Wrist position for radial artery line placement.
Modified Allen test. Return of perfusion to hand after release of compression of ulnar artery.
Radial artery cannulation. Positioning of hand.
Radial artery cannulation. Palpation of radial artery.
Radial artery cannulation (catheter over needle). Catheter introduction through skin.
Radial artery cannulation (catheter over needle). Puncture of radial artery.
Radial artery cannulation (catheter over needle). Catheter advanced into radial artery.
Radial artery cannulation (catheter over needle). Arterial line tubing attached to radial artery catheter.
Radial artery cannulation (Seldinger). Catheter-over-wire arterial line kit.
Radial artery cannulation (Seldinger). Palpation of radial artery.
Radial artery cannulation (Seldinger). Puncture of skin with finder needle.
Radial artery cannulation (Seldinger). Puncture of radial artery with return of blood.
Radial artery cannulation (Seldinger). Introduction of guide wire into radial artery.
Radial artery cannulation (Seldinger). Skin incision over needle.
Radial artery cannulation (Seldinger). Advancement of catheter over guide wire.
Radial artery cannulation (Seldinger). Attachment of arterial line tubing to catheter.
Radial artery cannulation (modified Seldinger). Catheter-over-wire arterial line kit.
Radial artery cannulation (modified Seldinger). Catheter and wire assembled.
Radial artery cannulation (modified Seldinger). Wire advancement through catheter.
Allen test. Examiner occludes both radial and ulnar arteries while patient makes fist.
Allen test. Radial and ulnar arteries remain occluded after hand is opened.
Allen test. Pressure on ulnar artery is released, and time to observed return of color to hand is measured.
Radial artery cannulation (modified Seldinger). Radial artery catheter kit.
Radial artery cannulation (modified Seldinger). Radial artery catheter.
Positioning of wrist for radial artery cannulation.
Radial artery cannulation (modified Seldinger). Radial artery prepared and draped in sterile fashion.
Radial artery cannulation (modified Seldinger). Introduction of radial artery catheter.
Radial artery cannulation (modified Seldinger). Angle of introduction of radial artery catheter.
Radial artery cannulation (modified Seldinger). Flashback of blood into radial artery catheter hub.
Radial artery cannulation (modified Seldinger). Radial artery catheter entering artery.
Radial artery cannulation (modified Seldinger). Advancement of guide wire into radial artery.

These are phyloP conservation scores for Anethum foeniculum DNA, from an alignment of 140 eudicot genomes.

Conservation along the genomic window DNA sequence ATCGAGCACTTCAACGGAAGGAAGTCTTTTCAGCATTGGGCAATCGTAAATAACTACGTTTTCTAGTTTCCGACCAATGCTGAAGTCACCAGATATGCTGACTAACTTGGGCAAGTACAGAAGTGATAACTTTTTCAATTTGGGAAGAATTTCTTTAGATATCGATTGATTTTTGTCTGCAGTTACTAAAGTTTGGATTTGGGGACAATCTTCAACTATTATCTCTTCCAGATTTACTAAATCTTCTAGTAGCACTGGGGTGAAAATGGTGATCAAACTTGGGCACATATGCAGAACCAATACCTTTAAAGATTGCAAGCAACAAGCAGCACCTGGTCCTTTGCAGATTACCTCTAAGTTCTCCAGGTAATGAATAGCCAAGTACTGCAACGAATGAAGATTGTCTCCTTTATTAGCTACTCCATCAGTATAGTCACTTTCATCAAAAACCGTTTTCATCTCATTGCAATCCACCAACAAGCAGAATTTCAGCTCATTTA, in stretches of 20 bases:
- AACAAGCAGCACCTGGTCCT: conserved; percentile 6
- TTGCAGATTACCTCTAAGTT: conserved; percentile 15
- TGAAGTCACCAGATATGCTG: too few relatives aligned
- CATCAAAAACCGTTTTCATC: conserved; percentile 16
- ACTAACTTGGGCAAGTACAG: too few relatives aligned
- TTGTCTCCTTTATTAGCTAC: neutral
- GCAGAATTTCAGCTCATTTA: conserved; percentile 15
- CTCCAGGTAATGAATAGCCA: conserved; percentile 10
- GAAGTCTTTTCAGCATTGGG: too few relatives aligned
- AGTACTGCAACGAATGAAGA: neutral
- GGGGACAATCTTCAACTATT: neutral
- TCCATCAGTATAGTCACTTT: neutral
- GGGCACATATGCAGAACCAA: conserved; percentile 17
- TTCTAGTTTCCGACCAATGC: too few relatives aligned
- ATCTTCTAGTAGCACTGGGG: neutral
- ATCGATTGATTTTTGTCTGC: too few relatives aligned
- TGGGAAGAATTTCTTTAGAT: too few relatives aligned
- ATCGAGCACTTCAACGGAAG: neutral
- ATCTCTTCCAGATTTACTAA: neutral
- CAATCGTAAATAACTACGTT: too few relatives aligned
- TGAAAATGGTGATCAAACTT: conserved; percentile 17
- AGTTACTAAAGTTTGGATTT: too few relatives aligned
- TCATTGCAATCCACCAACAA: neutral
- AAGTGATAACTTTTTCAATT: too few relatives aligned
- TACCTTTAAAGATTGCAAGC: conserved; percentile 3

Radial artery cannulation (modified Seldinger). Advancement of guide wire into radial artery.
Radial artery cannulation (modified Seldinger). Stabilization of catheter while introducer is removed.
Radial artery cannulation (modified Seldinger). Stabilization of catheter while introducer is removed.
Radial artery cannulation (modified Seldinger). Pressure transducer attached to radial artery catheter.
Radial artery cannulation (modified Seldinger). Radial artery cannula sutured in place.
Radial artery cannulation (modified Seldinger). Sterile dressing applied over radial artery cannula.
Radial artery cannulation (modified Seldinger). Inline 3-way stop-cocks attached for blood sampling.
Angiocatheter used for radial artery cannulation in infants and small children.
Radial artery cannulation (catheter over needle). Introduction of angiocatheter into radial artery.
Radial artery cannulation (catheter over needle). Flashback of blood into angiocatheter hub.
Radial artery cannulation (catheter over needle). Needle entering radial artery with bevel facing up.
Radial artery cannulation (catheter over needle). Stabilization of catheter while needle introducer is removed.
Radial artery cannulation (catheter over needle). Pressure transducer attached to radial artery catheter.
Radial artery cannulation (catheter over needle). Radial artery catheter secured in place with Steri-Strips.
Radial artery cannulation (catheter over needle). Sterile dressing applied over radial artery cannula.
Femoral artery cannulation (catheter over needle). Insertion of 20-gauge, 1.75-in. catheter over needle into femoral artery. Note 45° insertion angle.
Femoral artery cannulation (catheter over needle). Removal of needle after artery has been cannulated and catheter has been inserted into lumen of artery.
Femoral artery cannulation (combination technique). Insertion of guide wire through catheter into femoral artery lumen.
Femoral artery cannulation (combination technique). Final placement of 20-gauge, 5-in. catheter into femoral artery (note yellow plastic spring wire insertion adapter).
Femoral artery cannulation (Seldinger). Puncture of femoral artery with 18-gauge, 3-in. hollow introducer needle. Note 45° insertion angle.
Femoral artery cannulation (Seldinger). Guide wire being inserted into femoral artery lumen.
Femoral artery cannulation (Seldinger). 2-mm incision is made next to guide wire with No. 11 scalpel blade.
Femoral artery cannulation (Seldinger). Insertion of 20-gauge, 5-in. catheter over guide wire into femoral artery.
 
 
 
All material on this website is protected by copyright, Copyright © 1994-2016 by WebMD LLC. This website also contains material copyrighted by 3rd parties.